Elementary students create monsters no one has ever seen before. After students draw their monsters, they write descriptive paragraphs about their creations. The descriptive paragraphs are swapped with a partner class through e-mail, and cyber pals try to duplicate the monsters, basing their interpretations on the written descriptions. Resulting illustrations are scanned and swapped, and kids get to see how powerful language can be. Along the way, students learn descriptive writing skills and find common ground in the universal appeal of ugly monsters.
View how a variety of student-centered assessments are used in the Monster Swap Unit Plan. These assessments help students and teachers set goals; monitor student progress; provide feedback; assess thinking, processes, performances, and products; and reflect on learning throughout the learning cycle.
Prior to Instruction
Locate a class to partner up with at ePALS* or post this project at the Global Schoolhouse Project Registry*. Arrange to have buddies (either parents or upper-grade students) scan drawings.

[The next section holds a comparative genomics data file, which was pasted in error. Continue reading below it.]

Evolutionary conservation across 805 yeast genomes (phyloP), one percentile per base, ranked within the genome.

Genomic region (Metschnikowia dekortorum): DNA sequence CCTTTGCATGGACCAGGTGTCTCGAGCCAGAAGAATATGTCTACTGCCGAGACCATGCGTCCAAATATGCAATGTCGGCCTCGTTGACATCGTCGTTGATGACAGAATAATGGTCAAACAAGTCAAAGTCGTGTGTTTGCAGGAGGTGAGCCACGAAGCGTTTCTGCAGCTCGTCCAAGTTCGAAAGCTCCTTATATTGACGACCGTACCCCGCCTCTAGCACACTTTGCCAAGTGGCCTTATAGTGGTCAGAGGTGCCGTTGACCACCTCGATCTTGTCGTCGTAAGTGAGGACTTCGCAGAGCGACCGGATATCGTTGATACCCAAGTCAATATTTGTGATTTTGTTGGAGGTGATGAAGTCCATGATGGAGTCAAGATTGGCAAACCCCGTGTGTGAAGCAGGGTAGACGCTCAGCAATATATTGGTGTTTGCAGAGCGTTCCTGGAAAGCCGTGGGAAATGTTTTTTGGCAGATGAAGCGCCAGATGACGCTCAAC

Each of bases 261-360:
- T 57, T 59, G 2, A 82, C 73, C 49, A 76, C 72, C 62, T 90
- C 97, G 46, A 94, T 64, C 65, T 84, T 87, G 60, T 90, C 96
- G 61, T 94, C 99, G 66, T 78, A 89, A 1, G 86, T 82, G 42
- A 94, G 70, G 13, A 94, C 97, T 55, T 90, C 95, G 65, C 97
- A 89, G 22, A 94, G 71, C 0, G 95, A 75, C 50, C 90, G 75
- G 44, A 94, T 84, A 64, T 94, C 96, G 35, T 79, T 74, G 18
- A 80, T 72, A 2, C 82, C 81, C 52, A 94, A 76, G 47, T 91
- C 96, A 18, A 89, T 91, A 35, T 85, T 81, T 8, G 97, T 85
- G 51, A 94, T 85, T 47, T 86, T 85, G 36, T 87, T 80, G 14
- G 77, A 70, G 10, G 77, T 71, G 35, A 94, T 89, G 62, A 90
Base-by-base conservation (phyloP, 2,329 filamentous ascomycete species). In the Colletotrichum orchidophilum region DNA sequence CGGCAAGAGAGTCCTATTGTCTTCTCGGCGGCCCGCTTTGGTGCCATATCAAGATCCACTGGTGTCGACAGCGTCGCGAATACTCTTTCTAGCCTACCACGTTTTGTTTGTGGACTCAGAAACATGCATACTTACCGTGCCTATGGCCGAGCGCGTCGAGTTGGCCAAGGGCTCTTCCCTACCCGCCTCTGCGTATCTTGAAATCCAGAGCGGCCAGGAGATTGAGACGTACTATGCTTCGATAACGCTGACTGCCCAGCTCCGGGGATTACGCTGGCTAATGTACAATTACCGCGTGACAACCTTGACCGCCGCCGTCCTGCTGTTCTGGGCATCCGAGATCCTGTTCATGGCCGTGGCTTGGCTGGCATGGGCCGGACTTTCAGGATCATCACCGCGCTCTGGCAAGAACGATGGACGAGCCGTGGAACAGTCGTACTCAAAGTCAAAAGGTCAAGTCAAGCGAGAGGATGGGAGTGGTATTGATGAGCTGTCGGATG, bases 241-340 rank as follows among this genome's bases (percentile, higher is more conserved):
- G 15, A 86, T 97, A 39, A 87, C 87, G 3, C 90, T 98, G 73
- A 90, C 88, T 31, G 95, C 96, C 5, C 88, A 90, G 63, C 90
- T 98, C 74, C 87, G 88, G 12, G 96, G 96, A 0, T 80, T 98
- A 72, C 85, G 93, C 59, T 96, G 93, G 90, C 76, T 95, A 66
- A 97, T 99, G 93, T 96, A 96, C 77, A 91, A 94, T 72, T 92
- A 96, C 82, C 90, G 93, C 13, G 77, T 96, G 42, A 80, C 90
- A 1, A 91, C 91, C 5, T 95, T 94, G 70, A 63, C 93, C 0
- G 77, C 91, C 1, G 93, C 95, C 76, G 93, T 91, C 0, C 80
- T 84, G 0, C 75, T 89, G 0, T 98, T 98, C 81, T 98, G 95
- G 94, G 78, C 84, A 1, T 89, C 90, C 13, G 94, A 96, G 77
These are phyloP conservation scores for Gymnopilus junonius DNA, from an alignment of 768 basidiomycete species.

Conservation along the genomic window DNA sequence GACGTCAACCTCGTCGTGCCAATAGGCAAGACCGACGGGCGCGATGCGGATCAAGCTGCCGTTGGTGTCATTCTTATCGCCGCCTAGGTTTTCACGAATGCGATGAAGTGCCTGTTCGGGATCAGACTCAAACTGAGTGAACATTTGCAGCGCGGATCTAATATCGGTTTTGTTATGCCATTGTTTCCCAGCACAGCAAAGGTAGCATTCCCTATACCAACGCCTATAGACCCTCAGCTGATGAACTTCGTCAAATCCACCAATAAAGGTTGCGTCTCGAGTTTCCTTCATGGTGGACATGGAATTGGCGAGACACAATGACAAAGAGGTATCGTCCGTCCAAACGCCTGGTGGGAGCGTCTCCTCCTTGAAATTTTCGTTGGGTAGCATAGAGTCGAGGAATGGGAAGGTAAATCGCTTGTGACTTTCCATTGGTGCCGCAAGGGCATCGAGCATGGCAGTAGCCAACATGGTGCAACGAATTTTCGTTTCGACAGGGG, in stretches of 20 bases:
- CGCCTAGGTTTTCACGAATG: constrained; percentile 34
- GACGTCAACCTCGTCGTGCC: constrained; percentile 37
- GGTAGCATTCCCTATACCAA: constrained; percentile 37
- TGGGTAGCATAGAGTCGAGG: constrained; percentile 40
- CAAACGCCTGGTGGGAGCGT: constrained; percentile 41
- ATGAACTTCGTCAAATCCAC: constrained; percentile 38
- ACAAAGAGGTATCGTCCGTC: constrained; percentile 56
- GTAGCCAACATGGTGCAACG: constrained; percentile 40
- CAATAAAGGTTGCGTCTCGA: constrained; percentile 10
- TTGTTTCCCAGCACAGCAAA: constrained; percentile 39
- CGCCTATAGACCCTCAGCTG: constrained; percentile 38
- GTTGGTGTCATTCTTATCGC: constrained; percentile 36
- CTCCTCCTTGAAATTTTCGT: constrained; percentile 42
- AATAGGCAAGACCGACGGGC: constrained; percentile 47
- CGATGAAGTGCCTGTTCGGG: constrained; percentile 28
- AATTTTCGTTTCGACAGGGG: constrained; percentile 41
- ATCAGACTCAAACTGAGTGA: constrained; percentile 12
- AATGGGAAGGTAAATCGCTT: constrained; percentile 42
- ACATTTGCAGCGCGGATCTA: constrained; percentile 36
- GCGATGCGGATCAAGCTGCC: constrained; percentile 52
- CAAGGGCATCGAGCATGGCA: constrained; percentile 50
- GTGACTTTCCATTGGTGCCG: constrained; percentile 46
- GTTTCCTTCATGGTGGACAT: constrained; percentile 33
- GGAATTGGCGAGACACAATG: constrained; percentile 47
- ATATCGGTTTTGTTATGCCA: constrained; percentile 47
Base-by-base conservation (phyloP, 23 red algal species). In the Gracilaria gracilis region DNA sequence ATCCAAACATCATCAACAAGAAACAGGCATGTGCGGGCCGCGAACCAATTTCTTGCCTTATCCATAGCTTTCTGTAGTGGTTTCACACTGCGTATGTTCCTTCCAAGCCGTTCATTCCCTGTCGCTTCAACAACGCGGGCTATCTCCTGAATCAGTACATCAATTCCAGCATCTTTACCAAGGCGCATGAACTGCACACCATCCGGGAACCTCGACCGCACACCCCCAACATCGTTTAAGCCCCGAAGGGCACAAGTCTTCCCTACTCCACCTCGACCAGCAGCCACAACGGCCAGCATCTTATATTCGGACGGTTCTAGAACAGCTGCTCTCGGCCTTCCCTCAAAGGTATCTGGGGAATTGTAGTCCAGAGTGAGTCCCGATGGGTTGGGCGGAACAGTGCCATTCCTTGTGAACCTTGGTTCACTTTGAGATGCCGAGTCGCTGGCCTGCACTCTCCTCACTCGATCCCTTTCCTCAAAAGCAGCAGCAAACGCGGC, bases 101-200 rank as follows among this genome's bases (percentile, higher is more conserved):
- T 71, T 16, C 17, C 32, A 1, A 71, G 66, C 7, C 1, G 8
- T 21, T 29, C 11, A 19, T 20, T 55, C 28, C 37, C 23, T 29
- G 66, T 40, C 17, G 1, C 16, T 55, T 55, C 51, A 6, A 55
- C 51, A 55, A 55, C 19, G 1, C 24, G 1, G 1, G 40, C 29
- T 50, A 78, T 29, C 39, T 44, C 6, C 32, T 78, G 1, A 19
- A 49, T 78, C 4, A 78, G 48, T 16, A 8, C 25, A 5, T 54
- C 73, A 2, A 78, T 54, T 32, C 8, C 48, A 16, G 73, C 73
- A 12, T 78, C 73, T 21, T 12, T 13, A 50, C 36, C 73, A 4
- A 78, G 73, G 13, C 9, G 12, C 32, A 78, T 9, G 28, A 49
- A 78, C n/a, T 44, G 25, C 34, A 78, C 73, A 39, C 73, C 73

Looking at How Words Can Paint a Picture
Read The Judge by Harvey Zemach. Before reaching the last page, have students draw a picture of "the horrible creature coming this way." Post the illustrations around the room and compare them. Pose the following Unit and Content Questions:
Discuss the word choices the author made to help the reader see a picture of the creature in the reader’s mind. Ask students to consider why the class had so many different interpretations of the horrible creature.